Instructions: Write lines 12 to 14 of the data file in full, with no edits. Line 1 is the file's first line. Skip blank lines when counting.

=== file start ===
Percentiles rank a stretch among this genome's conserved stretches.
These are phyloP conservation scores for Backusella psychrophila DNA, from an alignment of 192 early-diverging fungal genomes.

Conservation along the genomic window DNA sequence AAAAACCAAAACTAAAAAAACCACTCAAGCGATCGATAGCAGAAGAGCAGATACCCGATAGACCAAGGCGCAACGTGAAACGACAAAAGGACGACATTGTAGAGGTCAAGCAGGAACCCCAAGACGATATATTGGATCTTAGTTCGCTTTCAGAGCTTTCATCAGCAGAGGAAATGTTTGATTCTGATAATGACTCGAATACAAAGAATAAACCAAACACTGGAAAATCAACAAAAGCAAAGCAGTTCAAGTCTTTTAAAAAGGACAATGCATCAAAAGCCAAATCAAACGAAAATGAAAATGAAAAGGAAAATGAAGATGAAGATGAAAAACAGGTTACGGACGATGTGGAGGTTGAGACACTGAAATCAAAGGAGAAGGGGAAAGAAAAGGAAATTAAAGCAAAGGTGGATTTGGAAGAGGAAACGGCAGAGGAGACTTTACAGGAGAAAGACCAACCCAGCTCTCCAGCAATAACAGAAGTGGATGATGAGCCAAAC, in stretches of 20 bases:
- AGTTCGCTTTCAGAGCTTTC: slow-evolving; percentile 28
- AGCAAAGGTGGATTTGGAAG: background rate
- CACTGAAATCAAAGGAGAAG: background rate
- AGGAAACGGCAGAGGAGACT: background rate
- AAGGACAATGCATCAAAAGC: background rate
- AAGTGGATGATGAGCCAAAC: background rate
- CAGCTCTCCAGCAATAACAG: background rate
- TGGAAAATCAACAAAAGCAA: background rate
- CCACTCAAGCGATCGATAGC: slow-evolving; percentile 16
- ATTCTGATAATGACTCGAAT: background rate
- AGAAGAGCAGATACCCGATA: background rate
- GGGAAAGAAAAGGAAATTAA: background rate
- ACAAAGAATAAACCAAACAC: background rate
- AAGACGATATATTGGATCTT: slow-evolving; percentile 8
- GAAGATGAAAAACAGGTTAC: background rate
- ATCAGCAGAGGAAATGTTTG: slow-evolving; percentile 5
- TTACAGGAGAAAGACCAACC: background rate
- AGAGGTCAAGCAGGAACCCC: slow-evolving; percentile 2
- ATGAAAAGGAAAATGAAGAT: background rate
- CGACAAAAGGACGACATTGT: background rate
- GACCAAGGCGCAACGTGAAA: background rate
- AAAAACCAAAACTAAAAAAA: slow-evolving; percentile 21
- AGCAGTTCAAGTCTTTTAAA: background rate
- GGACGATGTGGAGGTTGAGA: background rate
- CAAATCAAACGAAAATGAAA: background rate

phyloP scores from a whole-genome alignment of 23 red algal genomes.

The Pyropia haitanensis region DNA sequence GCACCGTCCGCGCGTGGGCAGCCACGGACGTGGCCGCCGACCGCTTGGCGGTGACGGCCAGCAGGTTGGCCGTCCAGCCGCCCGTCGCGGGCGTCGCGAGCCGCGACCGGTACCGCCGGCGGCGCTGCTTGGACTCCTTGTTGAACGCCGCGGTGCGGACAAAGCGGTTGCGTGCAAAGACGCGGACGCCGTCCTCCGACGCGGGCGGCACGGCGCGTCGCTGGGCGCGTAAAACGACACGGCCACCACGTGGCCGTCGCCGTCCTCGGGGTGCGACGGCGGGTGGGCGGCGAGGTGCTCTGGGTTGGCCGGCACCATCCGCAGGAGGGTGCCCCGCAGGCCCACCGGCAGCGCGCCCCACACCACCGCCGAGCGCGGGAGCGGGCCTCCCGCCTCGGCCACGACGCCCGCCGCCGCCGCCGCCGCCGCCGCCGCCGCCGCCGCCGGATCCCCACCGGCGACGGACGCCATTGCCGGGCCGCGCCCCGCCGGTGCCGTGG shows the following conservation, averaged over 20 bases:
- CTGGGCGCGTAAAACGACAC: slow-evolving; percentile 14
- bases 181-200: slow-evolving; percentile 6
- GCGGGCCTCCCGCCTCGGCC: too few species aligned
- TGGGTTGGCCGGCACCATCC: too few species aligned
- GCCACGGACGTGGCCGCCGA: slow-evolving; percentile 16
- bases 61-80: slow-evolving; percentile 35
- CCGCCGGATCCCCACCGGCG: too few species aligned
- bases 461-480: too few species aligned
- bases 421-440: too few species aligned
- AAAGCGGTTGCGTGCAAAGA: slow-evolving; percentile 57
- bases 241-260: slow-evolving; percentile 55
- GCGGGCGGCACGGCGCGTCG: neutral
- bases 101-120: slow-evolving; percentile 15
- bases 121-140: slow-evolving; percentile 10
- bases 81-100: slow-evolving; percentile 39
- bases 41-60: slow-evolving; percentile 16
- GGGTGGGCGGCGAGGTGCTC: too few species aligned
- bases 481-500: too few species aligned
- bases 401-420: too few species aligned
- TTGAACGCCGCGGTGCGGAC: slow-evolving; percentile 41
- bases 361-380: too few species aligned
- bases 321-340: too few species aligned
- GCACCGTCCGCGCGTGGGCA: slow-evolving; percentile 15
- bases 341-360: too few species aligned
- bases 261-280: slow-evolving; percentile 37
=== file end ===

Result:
- CCACTCAAGCGATCGATAGC: slow-evolving; percentile 16
- ATTCTGATAATGACTCGAAT: background rate
- AGAAGAGCAGATACCCGATA: background rate